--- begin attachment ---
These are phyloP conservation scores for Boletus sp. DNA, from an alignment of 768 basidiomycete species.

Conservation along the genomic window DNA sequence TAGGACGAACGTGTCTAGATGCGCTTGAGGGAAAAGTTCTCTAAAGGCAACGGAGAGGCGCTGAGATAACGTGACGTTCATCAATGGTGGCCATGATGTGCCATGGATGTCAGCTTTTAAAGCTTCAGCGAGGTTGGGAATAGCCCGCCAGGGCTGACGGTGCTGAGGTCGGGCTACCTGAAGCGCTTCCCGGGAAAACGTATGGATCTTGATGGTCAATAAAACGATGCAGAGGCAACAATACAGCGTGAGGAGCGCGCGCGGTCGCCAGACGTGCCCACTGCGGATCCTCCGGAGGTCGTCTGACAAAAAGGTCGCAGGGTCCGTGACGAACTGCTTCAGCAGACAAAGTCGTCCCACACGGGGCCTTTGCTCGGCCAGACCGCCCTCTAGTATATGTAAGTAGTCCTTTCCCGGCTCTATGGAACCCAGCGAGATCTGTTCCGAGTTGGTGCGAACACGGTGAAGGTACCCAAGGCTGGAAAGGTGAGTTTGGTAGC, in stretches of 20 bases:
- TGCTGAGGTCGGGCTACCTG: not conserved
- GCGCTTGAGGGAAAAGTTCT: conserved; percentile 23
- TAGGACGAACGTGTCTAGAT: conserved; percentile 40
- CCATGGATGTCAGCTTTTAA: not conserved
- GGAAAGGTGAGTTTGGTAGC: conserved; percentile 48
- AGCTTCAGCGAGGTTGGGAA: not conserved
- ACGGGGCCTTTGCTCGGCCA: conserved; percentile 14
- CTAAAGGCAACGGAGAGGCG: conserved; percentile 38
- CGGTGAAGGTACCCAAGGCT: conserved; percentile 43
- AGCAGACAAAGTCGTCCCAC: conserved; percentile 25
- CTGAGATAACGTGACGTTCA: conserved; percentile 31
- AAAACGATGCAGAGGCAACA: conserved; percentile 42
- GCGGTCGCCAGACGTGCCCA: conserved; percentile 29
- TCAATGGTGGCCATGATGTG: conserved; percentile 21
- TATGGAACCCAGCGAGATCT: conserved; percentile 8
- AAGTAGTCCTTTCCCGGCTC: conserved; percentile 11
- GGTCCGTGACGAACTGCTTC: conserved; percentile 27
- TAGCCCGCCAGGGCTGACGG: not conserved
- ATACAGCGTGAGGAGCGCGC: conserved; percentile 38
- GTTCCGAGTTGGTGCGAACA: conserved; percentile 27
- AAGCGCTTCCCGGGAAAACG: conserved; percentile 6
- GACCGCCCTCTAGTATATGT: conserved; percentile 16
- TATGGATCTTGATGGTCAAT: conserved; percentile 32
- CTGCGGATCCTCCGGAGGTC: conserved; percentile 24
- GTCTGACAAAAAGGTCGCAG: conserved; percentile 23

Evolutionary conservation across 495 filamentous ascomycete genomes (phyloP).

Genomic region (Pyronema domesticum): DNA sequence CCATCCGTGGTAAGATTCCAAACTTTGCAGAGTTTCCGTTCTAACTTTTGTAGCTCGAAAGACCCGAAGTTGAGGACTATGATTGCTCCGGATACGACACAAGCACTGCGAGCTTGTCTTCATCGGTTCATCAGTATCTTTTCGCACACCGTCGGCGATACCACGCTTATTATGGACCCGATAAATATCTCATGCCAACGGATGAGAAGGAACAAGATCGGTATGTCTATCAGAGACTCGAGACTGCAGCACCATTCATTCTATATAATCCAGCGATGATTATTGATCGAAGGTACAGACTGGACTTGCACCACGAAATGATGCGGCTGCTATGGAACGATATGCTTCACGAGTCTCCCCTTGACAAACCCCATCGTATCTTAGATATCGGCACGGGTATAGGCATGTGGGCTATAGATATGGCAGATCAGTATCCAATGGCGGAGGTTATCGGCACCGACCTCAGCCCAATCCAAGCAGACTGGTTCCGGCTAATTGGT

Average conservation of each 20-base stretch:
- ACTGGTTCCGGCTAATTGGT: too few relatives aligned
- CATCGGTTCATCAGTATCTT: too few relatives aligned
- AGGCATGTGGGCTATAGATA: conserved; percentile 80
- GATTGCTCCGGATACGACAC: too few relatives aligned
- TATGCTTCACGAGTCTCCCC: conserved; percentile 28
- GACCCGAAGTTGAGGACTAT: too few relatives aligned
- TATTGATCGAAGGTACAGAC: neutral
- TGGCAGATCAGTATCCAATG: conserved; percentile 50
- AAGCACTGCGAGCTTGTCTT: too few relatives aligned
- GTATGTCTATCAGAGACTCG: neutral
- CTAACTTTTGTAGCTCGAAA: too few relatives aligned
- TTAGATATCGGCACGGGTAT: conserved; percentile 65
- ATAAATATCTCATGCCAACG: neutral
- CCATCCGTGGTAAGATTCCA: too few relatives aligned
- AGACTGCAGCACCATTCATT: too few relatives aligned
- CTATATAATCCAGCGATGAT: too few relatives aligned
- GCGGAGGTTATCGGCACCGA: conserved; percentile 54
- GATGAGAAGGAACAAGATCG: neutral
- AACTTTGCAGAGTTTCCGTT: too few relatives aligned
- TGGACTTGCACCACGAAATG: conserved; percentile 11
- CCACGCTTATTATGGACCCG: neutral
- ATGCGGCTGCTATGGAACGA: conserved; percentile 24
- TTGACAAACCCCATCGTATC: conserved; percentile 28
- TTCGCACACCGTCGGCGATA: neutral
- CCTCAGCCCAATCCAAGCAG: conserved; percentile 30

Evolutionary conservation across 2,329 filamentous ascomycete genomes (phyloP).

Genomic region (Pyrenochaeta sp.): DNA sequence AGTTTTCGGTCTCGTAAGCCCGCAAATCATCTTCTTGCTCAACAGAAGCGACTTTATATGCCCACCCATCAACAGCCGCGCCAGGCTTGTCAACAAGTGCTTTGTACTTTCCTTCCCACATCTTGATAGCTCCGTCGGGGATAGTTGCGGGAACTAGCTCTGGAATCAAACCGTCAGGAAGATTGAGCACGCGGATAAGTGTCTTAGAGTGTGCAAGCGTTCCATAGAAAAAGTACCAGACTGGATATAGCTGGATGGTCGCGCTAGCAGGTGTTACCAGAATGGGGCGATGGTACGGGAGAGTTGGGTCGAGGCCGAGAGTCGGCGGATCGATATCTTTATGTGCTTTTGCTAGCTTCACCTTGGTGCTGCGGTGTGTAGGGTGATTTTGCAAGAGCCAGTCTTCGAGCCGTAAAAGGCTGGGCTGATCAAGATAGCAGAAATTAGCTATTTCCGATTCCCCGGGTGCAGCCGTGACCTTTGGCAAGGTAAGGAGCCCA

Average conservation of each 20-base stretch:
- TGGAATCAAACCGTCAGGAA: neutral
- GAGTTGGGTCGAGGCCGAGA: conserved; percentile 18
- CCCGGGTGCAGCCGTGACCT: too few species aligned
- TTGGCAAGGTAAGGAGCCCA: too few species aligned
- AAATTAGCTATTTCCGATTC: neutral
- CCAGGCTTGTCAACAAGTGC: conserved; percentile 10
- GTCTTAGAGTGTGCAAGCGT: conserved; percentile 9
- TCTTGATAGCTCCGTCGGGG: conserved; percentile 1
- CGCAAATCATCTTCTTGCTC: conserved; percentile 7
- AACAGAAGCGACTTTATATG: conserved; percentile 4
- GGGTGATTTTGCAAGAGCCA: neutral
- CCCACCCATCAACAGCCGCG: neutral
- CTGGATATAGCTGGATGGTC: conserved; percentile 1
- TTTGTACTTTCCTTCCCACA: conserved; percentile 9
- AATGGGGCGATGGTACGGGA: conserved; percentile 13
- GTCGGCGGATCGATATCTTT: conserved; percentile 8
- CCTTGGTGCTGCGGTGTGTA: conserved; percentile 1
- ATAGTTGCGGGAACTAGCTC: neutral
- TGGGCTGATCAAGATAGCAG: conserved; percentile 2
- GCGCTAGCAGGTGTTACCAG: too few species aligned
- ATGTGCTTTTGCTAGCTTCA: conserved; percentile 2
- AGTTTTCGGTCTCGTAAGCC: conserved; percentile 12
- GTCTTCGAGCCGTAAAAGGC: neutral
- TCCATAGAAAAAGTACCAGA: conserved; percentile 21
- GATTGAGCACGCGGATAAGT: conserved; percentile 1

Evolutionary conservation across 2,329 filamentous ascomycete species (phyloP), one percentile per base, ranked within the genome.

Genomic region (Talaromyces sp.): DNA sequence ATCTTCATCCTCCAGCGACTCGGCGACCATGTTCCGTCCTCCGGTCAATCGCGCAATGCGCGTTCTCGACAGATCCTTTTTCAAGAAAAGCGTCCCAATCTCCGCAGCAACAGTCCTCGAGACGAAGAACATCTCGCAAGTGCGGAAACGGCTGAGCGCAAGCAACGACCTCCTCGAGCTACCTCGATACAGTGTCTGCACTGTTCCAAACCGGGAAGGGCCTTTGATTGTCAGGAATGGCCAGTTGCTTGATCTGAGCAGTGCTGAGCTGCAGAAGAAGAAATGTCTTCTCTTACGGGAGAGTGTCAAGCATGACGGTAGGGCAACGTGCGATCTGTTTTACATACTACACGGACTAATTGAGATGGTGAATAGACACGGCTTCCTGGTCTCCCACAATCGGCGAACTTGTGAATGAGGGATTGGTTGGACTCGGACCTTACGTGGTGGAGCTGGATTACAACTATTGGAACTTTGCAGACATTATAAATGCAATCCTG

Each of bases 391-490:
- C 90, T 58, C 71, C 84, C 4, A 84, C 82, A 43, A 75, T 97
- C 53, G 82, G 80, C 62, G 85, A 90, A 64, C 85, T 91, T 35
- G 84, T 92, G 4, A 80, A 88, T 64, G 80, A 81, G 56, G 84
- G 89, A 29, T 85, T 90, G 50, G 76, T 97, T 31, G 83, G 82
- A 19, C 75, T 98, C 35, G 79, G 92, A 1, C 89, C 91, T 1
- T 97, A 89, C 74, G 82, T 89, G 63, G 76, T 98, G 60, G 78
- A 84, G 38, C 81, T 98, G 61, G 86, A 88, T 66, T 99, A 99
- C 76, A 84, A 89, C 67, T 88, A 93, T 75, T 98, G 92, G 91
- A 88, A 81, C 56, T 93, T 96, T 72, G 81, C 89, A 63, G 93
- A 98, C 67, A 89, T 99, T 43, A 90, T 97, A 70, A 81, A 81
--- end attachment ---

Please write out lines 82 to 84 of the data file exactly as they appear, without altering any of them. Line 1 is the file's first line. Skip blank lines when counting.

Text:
- TCCATAGAAAAAGTACCAGA: conserved; percentile 21
- GATTGAGCACGCGGATAAGT: conserved; percentile 1

Evolutionary conservation across 2,329 filamentous ascomycete species (phyloP), one percentile per base, ranked within the genome.